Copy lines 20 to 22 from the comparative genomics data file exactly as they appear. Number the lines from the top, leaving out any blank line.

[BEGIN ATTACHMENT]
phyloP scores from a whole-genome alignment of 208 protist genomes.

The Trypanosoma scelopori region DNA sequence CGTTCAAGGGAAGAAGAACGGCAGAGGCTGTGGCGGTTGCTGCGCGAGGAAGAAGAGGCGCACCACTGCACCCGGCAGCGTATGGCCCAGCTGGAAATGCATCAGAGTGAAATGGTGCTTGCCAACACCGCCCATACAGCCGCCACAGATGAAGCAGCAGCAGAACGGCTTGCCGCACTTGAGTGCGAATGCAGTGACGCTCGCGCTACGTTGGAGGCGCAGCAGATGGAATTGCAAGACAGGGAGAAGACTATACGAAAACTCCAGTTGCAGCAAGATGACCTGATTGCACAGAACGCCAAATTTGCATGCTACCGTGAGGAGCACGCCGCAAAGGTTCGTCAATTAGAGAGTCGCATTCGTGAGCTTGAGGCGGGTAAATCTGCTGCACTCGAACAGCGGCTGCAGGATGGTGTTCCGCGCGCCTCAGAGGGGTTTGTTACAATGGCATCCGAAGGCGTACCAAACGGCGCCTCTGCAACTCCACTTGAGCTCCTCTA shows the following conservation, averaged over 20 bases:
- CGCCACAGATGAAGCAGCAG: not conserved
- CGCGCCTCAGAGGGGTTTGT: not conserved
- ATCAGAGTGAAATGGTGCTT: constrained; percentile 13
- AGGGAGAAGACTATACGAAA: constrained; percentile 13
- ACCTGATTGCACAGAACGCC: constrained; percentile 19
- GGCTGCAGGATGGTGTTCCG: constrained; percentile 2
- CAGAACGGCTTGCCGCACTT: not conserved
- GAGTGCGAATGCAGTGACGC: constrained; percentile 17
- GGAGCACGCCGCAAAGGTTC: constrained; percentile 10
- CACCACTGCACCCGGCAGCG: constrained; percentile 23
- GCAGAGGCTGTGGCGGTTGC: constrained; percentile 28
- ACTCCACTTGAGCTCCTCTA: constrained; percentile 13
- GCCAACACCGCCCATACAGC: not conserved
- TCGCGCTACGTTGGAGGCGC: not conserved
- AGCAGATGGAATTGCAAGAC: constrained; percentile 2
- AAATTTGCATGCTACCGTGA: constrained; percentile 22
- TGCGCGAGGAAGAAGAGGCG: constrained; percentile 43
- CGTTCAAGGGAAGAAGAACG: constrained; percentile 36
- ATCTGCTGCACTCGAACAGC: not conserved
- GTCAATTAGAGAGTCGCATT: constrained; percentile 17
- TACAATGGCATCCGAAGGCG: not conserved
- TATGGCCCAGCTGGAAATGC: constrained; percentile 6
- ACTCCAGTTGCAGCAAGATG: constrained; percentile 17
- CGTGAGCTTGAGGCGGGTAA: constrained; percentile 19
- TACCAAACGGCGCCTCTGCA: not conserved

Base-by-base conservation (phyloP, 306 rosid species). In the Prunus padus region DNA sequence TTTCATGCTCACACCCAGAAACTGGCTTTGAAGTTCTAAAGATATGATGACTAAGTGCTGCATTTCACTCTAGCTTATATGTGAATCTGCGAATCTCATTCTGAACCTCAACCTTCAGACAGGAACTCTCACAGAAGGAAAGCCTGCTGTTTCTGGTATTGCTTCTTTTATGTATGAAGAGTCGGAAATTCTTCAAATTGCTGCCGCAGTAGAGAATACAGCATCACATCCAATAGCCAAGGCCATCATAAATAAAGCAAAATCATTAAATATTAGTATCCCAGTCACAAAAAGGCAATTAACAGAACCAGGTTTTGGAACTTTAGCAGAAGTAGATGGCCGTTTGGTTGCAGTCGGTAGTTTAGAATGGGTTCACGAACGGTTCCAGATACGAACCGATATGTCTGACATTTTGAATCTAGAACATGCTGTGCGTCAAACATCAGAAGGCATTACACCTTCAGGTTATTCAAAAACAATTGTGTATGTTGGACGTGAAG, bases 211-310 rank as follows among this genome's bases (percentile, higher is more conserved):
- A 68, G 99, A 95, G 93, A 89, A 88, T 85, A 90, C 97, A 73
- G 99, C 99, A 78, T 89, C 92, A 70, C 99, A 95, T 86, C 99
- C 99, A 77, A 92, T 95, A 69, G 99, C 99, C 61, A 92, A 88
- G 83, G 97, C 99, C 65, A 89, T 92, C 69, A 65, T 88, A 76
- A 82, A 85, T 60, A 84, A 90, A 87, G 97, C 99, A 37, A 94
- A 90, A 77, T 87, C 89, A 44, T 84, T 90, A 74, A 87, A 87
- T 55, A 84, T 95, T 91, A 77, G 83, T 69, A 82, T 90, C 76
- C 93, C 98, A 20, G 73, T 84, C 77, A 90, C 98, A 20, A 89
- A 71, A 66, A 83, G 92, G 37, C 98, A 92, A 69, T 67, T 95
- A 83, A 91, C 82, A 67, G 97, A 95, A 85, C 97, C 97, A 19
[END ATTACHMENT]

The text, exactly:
- CGTTCAAGGGAAGAAGAACG: constrained; percentile 36
- ATCTGCTGCACTCGAACAGC: not conserved
- GTCAATTAGAGAGTCGCATT: constrained; percentile 17